Shantona Women and Family Services

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About Shantona Women and Family Services

Name Shantona Women and Family Services
Ofsted Inspections
Address Shepherds Lane, Leeds, West Yorkshire, LS8 5AW
Phase Childcare on Non-Domestic Premises, Full day care
Gender Mixed
Local Authority Leeds
Highlights from Latest Inspection

What is it like to attend this early years setting?

The provision is outstanding

Children thrive in their language development in this welcoming home-from-home nursery. Staff make song and rhyme time highly engaging for all two-year-old children, including those who speak English as an additional language. For example, they use props, such as material stars, which children place on their finger.

Two-year-old children put their arm in the air to copy actions, and attempt some words from the familiar song. Staff introduce the sound of letters to older children. Older children confidently and accurately identify objects that begin with the letter 'p', such as 'penguin' and 'pig'.

They also reco...gnise objects that do not start with this letter, such as an 'iron'. Older children show that they remember their learning as they say the sound for other letters, such as 's' and 'a'. Children's learning is built sequentially.

The curriculum is planned to ensure that children practise and embed each step of learning throughout their time at the nursery. Staff have high expectations for children's behaviour. Children decide with staff the behaviour rules, such as kind feet and hands.

They understand these expectations, and this is reflected in children's positive attitude towards their learning and interactions with their friends. Children show that they feel safe, secure, and happy in the care of staff.

What does the early years setting do well and what does it need to do better?

Most of the children who enter the nursery at age two speak English as an additional language.

Bilingual staff provide excellent opportunities for children to use their home language in play and learning. By the age of three, children speak English extremely well. They use grammatically correct sentences, listen attentively, and respond to what they hear with relevant questions.

Children are extremely well prepared for their move on to school.Staff are very aware of the continued impact of the COVID-19 pandemic, particularly on children's social skills. They report that some children struggle to share and take turns, and get upset when parting from parents.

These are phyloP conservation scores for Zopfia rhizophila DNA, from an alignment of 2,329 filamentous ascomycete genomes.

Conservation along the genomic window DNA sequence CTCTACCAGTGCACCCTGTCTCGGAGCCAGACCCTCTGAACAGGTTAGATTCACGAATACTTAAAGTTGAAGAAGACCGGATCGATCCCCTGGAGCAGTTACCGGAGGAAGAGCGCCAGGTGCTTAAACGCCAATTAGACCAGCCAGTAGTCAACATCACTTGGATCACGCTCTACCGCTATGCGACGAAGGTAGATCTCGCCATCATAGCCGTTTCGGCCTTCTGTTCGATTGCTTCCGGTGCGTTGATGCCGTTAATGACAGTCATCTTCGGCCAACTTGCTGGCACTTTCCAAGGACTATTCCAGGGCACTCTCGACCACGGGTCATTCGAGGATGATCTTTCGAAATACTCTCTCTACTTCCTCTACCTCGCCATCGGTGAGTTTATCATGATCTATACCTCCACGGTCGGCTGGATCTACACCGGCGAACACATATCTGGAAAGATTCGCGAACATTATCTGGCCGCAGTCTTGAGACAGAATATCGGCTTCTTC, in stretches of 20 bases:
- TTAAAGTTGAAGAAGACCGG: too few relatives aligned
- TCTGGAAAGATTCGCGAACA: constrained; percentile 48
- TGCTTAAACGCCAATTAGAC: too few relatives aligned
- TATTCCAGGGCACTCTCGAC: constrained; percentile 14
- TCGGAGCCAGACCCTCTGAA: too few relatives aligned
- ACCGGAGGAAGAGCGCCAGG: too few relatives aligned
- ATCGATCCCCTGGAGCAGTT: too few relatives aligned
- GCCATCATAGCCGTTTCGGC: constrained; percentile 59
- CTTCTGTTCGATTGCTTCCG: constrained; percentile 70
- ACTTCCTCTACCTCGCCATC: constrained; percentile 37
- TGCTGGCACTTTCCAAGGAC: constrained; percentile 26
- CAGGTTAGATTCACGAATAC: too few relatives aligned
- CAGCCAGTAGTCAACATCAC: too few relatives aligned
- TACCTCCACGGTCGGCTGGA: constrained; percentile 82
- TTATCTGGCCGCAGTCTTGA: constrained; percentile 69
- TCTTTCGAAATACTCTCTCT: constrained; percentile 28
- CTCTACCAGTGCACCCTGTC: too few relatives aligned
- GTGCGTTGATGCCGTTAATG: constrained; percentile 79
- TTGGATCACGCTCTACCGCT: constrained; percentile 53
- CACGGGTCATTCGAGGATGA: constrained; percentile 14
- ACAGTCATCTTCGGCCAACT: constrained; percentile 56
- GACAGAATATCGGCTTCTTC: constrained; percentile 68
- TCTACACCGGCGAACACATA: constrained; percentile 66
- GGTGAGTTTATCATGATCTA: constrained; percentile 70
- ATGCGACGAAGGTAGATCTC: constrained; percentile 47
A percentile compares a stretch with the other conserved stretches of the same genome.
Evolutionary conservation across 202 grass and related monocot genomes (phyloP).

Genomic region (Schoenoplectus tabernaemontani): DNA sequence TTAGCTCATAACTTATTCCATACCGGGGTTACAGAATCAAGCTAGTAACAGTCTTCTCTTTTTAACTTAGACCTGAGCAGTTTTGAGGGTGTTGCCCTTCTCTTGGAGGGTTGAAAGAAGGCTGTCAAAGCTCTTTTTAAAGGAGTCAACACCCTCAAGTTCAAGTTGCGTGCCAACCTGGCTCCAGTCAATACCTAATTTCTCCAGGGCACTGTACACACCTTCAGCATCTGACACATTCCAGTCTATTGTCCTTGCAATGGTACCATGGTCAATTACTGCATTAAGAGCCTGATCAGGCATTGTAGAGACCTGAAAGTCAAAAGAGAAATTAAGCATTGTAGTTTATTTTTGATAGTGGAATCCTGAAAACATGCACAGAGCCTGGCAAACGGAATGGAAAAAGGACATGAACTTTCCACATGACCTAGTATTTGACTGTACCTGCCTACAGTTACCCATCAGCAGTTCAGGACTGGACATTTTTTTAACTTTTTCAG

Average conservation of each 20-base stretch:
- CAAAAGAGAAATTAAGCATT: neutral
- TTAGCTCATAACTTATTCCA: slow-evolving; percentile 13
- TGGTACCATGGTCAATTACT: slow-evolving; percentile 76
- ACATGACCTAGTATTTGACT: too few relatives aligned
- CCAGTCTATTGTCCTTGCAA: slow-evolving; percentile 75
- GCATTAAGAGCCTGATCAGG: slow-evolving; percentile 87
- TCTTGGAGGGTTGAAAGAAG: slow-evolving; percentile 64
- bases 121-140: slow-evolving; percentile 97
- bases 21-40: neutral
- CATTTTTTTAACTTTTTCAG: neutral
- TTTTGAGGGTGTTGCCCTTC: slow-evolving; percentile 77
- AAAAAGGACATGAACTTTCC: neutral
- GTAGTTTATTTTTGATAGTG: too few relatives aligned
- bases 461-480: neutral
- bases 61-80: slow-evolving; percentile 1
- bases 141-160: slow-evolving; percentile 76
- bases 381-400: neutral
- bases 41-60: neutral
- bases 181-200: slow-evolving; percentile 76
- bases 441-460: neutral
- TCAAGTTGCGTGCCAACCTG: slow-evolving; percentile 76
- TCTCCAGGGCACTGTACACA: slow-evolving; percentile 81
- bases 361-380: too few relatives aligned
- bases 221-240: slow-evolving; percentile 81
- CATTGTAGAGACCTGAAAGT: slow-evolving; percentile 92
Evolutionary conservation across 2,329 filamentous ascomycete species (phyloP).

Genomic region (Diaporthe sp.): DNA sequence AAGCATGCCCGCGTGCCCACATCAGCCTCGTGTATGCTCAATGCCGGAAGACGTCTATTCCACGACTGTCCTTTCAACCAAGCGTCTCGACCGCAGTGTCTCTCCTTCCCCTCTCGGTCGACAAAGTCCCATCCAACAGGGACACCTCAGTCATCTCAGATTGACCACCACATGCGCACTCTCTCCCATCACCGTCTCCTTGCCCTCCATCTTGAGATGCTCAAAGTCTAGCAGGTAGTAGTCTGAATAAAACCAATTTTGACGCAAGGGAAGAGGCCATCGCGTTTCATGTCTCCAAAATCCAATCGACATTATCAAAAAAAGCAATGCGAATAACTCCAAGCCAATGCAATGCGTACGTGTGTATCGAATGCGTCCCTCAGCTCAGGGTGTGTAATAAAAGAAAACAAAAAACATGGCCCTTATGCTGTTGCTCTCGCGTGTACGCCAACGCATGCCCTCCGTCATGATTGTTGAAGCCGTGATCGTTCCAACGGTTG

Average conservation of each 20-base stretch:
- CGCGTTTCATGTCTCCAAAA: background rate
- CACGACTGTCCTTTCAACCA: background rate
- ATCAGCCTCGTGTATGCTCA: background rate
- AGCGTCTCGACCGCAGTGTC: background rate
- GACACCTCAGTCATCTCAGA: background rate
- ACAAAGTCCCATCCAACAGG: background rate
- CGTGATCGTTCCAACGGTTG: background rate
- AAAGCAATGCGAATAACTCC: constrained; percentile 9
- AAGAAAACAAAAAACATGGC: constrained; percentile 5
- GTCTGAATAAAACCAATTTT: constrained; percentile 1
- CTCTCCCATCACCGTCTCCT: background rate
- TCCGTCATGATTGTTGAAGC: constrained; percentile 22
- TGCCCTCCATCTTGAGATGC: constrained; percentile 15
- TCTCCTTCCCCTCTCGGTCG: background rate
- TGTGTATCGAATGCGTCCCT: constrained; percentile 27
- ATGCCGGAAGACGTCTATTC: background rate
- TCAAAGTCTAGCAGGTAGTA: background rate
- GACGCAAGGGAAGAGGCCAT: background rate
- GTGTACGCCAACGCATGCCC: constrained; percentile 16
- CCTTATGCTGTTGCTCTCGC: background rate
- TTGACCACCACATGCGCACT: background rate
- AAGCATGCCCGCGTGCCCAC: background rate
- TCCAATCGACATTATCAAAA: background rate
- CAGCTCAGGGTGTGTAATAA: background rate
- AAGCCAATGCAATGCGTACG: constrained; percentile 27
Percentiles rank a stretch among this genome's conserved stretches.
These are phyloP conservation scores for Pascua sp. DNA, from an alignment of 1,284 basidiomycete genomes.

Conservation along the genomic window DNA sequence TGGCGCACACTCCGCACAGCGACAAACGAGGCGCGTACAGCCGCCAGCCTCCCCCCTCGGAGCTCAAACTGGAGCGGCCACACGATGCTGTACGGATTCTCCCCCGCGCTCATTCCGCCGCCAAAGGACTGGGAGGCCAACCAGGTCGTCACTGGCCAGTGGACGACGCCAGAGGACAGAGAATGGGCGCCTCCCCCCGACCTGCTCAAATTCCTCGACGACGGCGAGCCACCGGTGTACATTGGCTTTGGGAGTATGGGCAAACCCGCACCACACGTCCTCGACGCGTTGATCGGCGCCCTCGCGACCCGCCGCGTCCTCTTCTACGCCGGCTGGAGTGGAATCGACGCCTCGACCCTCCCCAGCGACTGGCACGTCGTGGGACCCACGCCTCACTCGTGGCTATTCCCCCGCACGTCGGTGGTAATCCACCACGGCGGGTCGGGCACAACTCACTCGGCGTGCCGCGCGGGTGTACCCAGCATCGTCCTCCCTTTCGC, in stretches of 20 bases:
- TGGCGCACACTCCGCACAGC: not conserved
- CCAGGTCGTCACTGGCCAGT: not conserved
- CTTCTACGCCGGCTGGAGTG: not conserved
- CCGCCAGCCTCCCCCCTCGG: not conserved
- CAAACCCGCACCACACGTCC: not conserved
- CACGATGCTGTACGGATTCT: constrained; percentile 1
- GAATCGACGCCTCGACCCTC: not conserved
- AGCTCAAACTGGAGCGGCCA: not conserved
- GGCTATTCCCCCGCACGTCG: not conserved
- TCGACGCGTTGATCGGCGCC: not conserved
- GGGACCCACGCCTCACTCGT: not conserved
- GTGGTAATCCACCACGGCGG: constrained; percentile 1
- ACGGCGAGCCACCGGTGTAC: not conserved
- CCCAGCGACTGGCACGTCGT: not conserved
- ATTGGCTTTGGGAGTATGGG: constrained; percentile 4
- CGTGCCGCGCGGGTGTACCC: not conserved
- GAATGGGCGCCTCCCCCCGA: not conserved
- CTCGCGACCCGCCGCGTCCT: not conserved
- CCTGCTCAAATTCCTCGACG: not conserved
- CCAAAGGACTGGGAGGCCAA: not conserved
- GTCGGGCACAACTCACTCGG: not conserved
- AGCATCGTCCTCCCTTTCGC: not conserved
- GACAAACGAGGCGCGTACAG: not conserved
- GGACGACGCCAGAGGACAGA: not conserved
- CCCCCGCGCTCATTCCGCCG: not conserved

Staff visit children in their home as part of the settling-in process to try to ease any anxieties. They place children's well-being at the forefront of their practice.Staff give children a rich set of opportunities that help to widen their experiences.

For example, they have introduced a growing area outdoors for children who live in premises without a garden. Staff take children out into the community and visit places of interest. Children develop important life skills, such as travelling by bus and learning to cross the road safely.

Children learn what makes them unique. They celebrate the differences between themselves and their peers. Staff ensure that children learn about and value cultural and religious events and festivals, such as Ramadan, Eid, and Chinese New Year.

Staff also speak with children about different family structures. They display photos of children and their family members in the nursery. This helps children to feel that they belong and are represented in their environment.

Children learn about people who help them. Staff invite the dentist to come to speak with children about caring for their teeth. The local builder visits children and provides opportunities for them to play with real tools.

Staff support children's understanding of self-care and the world very well.Children show their excitement as they discover a spider in the garden area outdoors. Staff respond to children's interests immediately and provide magnifying glasses for them to look at the insect in more detail.

They link mathematics to this spontaneous learning and ask children to count the spider's legs. Staff are skilled at extending children's learning as it happens.Staff work in partnership with parents, some of whom speak English as an additional language, to help them to build confidence in how to support their child's learning at home.

They provide practical ideas and activities, including singing and sharing books and stories. Staff help parents to make the most of everyday learning opportunities with their children. Parent partnership is a real strength of the nursery.

Staff are very aware of local needs and challenges in the area. They and the manager are passionate about the role they play in giving children the best possible start to their educational journey. Staff show the expertise that they bring to their role.

They continue to attend training that supports them to improve and refine their practice.


The arrangements for safeguarding are effective.There is an open and positive culture around safeguarding that puts children's interests first.

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Bankside Primary School Little Owls Nursery Shepherds Lane

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